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5 Essential Female Directed Horror Films from the 1980s and 1990s

It may be International Women’s Day, but there are numerous female filmmakers, writers, actresses and artists that are making history every single day.

The horror genre itself was revitalised in the late 1970s and early 80s, due to strong performances from talented actresses like Jamie Lee Curtis (Halloween), Meiko Kaji (Female Prisoner #701: Scorpion), and Heather Langenkamp (A Nightmare on Elm Street); transforming victims into heroines. This in turn paved the way for more female directors to approach the genre.

For this list I have compiled only horror films released between the early 1980s and late 1990s. So, let us refamiliarise ourselves with, what I consider to be 5 Essential Female Directed Horror Films from the 1980s and 1990s; in order of release date.

The Slumber Party Massacre (1982)

The Slumber Party Massacre (1982)
Directed by Amy Holden Jones.

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Written by novelist and feminist activist Rita Mae Brown under the titles Don’t Open the Door and Sleepless Nights, The Slumber Party Massacre was intended as a parody of the slasher sub-genre, but instead was adapted as a straight exploitation film, under the watchful eye of producer Roger Corman and skilful direction of Amy Holden Jones. Jones maintains a lot of Brown’s satirical humour from the original script, regardless of Corman’s requirement to add T&A to the proceedings.

Near Dark (1987)

Near Dark (1987)
Directed by Kathryn Bigelow.

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“The light that’s leaving that star right now will take a billion years to get down here. You want to know why you’ve never met a girl like me before? Because I’ll still be here when the light from that star gets down here to Earth in a billion years.”

Directed and co-written by Kathryn Bigelow (Point Break), Near Dark is a near-perfect vampiric horror movie, that successfully blends cinematic bloodsucker lore with western genre conventions. Released in the late 1980s, Near Dark played a part in the revival of the vampire genre; including 1985’s Fright Night and 1987’s The Lost Boys. Personally Near Dark is the ultimate vampire movie; a film that is both grotesque and stunningly beautiful to watch.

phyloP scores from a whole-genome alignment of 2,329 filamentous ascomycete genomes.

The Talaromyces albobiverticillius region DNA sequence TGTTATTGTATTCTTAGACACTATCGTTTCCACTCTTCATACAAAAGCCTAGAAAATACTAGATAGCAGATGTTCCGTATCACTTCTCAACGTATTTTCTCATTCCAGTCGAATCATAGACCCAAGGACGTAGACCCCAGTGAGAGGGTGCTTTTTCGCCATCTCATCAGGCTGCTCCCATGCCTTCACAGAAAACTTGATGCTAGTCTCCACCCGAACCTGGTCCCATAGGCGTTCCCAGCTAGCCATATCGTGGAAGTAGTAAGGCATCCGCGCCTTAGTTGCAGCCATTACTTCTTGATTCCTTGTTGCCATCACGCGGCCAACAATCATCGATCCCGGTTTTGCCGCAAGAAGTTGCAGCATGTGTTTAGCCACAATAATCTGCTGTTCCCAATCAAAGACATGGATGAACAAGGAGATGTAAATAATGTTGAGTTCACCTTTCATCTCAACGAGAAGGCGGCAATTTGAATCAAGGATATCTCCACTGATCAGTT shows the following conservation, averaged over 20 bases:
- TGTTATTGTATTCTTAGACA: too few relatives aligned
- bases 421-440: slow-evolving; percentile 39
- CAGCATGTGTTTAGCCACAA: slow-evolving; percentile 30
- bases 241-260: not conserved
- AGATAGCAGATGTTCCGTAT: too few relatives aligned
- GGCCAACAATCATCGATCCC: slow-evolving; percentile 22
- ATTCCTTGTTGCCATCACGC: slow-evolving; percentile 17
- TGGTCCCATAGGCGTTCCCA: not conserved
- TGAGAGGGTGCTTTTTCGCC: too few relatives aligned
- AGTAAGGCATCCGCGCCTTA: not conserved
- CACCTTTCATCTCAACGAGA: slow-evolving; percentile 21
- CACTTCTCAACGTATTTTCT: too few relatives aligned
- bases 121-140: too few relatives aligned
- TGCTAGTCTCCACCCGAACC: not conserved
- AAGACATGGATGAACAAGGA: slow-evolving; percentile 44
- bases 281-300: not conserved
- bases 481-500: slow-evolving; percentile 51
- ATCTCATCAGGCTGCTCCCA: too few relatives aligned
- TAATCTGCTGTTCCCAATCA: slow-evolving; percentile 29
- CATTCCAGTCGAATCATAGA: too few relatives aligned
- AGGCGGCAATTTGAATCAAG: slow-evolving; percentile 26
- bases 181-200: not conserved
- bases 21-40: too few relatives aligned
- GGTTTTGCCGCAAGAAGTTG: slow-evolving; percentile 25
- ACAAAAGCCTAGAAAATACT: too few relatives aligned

Pet Sematary (1989)

Pet Sematary (1989)
Directed by Mary Lambert.

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“The person you put up there ain’t the person that comes back. It may look like that person, but it ain’t that person. ‘Cause… whatever lives in the ground beyond the pet cemetery ain’t human at all.”

Adapted from Stephen King’s 1983 novel of the same name, the film rights to Pet Sematary were originally sold to George A. Romero, who eventually had to pull out of production due to his involvement with Monkey Shines (1988). Directional reigns were instead handed to Mary Lambert; previously known for her work directing music videos. Interestingly, it was through her connections in the music industry that she was able to approach The Ramones about recording a song for the film; featured in the closing credits. Pet Sematary remains the highest grossing female-directed horror film in the United States to date.

Freddy’s Dead: The Final Nightmare (1991)

Freddy’s Dead: The Final Nightmare (1991)
Directed by Rachel Talalay.

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Released in 1991 by New Line Cinema, “The House that Freddy Built”, Freddy’s Dead: The Final Nightmare was the sixth installment in the A Nightmare on Elm Street series, but was not the final nail in the coffin. That honour goes to Samuel Bayer’s 2010 remake of the 1984 original. Directed by Rachel Talalay, better known for 1995’s Tank Girl, Freddy’s Dead: The Final Nightmare is a bat-shit crazy send-off to the wisecracking horror icon; his death (at least until his subsequent resurrection) immortalised in 3-D.

Organ (Orugan) オルガン (1996)

Organ (Orugan) オルガン (1996)
Directed by Kei Fujiwara.

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Actress Kei Fujiwara, better known for her portrayal in 1989’s Tetsuo: The Iron Man, directed her feature-length debut Organ in 1996. With a plot revolving around organ thieves, Organ’s brand of Japanese splatter was negatively received in the west upon release, but is deserving of further analysis. One viewing of Organ is not enough…


Ken Wynne